Interview with Dr. Torsten Moritz

Dr. Torsten Moritz at the roundtable discussion ‘The Shifting Status of Asylum Seekers in the EU’ on October 11th, 2018.

 Stephanie Woronko and Julie Linden sat down with Dr. Torsten Moritz, General Secretary of CCME, to elaborate on key topics introduced at his roundtable discussion with WSF on October 11th, 2018. We thank them for conducting and drafting the interview, as well as Dr. Torsten Moritz for dedicating time to this interview.

Thank you, Dr. Moritz, for taking the time to speak with us. To those of us examining the news for clues on the state of migration to Europe – what would you say are the biggest misconceptions out there?

TM: Migrants – of any kind – are not a new, unprecedented phenomenon, but only recently has it gained worldwide attention. Migration has always been happening, from what we call Biblical history to now.

 

Your stance is that Europe’s receiving system has not collapsed, despite many arguments to the contrary – especially since 2015. Whydo you maintain this stance?

TM: Where state organizations have failed, ordinary people have stepped in. Hosting communities have coped, and migrants have found places to live. Yes, there were and still are situations where people have failed, but there are few of these cases compared to the big picture. There has been overall success in areas that many would not have assumed to be successful.

 

Your roundtable remarks centered on the Common European Asylum System, and how the migration crisis has shown the need for reform. What role do EU politics play in carving a route forward?

TM: Some countries refuse to acknowledge that migration is a reality, and need a bit of phasing in. Countries at the periphery are currently unwilling to show responsibility for accepting and receiving asylum seekers, and many feel this is going against their state sovereignty. Other countries see the necessity of migrants to fill gaps in the labor force. Some EU member states have combined these two approaches by giving in to unrealistic demands, such as limiting migration to people with certain qualifications.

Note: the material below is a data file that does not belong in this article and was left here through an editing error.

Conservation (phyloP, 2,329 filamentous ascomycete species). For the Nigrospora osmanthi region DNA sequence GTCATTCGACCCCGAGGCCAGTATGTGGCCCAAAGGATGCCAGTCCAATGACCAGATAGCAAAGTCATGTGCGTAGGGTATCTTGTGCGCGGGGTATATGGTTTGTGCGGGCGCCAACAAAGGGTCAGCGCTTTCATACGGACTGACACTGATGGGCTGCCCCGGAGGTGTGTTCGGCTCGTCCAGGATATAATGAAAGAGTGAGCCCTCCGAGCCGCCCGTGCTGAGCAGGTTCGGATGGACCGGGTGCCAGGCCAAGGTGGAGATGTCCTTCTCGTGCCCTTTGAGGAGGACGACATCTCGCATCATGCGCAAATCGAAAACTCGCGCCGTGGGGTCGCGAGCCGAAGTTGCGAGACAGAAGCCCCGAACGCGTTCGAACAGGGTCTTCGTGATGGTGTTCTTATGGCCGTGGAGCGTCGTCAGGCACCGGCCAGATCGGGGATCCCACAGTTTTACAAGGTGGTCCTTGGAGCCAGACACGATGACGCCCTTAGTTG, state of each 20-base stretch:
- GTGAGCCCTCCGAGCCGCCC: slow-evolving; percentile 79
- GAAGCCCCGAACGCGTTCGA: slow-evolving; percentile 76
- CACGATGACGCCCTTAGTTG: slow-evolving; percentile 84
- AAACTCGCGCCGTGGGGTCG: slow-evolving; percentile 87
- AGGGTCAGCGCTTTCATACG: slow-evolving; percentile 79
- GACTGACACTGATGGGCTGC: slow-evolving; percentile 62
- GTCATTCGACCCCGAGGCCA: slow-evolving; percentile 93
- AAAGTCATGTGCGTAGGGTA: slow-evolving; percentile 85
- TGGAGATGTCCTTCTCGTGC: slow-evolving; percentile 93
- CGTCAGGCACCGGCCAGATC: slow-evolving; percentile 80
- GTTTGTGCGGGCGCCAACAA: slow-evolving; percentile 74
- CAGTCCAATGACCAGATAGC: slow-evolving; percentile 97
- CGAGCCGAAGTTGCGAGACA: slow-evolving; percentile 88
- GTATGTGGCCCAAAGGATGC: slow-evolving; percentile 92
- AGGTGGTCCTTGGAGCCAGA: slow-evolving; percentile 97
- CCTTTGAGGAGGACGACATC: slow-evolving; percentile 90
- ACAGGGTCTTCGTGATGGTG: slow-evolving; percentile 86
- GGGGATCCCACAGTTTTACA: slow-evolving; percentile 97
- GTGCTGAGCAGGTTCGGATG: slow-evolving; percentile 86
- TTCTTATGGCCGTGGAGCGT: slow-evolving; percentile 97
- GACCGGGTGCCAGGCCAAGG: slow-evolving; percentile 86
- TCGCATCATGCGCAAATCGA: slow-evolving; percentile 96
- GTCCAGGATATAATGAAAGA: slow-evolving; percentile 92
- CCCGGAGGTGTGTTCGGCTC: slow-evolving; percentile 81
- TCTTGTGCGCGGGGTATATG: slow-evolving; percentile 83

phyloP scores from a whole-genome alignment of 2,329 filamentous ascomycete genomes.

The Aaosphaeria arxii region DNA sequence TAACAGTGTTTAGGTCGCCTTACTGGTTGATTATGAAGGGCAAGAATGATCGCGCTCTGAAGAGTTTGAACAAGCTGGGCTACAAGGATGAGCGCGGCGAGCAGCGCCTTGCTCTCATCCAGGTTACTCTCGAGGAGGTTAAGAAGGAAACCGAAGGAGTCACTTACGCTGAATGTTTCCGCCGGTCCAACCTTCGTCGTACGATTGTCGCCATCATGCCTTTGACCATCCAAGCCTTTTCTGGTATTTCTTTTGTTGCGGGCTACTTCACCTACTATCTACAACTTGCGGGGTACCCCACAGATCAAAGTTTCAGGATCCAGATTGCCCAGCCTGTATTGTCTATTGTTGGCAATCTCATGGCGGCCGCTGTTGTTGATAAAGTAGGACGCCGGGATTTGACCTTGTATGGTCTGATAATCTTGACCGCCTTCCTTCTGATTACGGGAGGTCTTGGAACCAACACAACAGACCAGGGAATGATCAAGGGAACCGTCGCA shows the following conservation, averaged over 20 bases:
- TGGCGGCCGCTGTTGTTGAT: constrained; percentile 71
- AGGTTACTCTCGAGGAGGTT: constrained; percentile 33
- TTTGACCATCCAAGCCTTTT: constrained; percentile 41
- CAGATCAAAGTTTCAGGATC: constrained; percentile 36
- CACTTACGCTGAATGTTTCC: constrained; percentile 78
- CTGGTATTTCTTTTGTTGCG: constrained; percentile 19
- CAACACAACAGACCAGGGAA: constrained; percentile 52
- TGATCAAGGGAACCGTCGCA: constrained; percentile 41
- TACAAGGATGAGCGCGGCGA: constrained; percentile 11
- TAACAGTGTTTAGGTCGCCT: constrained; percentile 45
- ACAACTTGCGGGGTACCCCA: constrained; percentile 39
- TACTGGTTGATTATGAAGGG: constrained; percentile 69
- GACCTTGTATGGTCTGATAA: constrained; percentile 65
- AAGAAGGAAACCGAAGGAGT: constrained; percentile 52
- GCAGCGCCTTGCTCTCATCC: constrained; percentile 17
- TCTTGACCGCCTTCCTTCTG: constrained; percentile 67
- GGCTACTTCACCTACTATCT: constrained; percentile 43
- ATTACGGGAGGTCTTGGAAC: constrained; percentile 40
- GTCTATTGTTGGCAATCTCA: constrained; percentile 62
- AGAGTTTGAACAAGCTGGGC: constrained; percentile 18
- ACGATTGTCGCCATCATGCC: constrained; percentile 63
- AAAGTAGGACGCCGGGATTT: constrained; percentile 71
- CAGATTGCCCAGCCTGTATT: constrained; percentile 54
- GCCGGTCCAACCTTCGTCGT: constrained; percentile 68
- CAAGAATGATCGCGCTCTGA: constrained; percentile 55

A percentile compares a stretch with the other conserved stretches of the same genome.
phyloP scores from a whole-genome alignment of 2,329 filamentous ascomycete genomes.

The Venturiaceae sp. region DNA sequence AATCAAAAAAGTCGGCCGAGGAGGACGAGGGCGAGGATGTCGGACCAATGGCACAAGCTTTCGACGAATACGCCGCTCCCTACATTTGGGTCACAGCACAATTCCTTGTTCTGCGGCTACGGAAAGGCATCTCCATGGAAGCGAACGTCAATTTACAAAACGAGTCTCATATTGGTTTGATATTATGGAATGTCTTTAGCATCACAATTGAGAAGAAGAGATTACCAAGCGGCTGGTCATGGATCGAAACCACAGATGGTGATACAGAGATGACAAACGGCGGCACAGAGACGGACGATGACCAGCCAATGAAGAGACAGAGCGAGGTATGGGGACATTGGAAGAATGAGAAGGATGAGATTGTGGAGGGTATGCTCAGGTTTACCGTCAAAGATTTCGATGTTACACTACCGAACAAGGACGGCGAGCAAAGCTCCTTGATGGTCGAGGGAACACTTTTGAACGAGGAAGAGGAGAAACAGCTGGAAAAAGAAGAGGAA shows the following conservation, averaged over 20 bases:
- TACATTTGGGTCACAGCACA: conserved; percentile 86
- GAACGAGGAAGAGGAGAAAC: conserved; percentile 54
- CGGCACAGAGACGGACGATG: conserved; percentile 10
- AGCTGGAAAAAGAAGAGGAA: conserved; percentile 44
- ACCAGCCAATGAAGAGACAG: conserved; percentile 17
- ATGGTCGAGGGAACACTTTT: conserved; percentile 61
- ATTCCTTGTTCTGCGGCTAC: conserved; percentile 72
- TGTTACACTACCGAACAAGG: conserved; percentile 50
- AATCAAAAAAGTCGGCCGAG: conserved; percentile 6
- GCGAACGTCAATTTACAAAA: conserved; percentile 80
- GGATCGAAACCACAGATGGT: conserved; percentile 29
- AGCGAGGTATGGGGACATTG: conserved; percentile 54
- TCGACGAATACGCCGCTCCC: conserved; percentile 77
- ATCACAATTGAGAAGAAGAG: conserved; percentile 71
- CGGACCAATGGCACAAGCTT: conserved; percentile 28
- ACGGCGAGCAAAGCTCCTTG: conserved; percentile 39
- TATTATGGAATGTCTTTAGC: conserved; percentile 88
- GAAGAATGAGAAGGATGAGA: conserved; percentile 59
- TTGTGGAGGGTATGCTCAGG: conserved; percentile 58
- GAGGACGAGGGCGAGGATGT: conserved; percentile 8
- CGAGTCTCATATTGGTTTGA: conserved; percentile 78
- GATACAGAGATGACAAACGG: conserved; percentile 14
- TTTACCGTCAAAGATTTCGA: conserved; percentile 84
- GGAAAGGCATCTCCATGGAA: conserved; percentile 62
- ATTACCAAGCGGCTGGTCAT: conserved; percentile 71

Some would say that certain EU member states could benefit from increased migration. What are your thoughts?

TM: Countries with a history influenced by migration have profited. Overall, inter-European mobility has been successful, and the movement of people has contributed to wealth and diversity.

 

The media has been blamed for protruding a negative view of migration to Europe. To what extent is the media to blame for negative reactions to migrants?

TM: Studies have shown the impact of the media is not as devastating as previously thought, and not all media organizations have a business model of spreading fear and hate.

 

What can be done to minimize harm caused by outlets that do project this image?

TM: In the era of free newspapers and the ability of every person with a smartphone to be a journalist, quality media is difficult to maintain. It is important to invest in journalism so it can function properly. Another aspect to consider is to get in touch with refugees and refugee journalists, since no one will know better about these situations than people who are actually in them.

 

In the current migration climate, what gives you hope? What motivates you?

TM: Firstly, the continuum of migration being accessed as normal, necessary, and positive is beginning to come through. Secondly, I’d mention the generosity and openness of the average person – ranging from the Europeans that aid refugees to the resilience and optimism of the refugees themselves.

 

About Dr. Torsten Moritz: Moritz holds a Ph.D. in political sciences of the Free University of Berlin and has extensive experiences in Eastern and Central European transformation after 1989. In the late 90’s, he was involved in the leadership of numerous pan-European Youth Networks. Since 2002, he has occupied the position of General Secretary on EU policy and project at the CCME. In addition, he is also active in designing and implementing several initiatives and projects on (co)development, migration refugee resettlement and integration of third-country nationals.

About the interviewers: 

Julie: Julie Linnéa Linden is a writer and journalist currently pursuing an MA degree in International Relations at the University of Kent, Brussels School of International Studies.
Stephanie Stephanie Woronko is a writer and journalist pursuing an MA in International Relations with a specialisation in International Migration at the University of Kent, Brussels School of International Studies.

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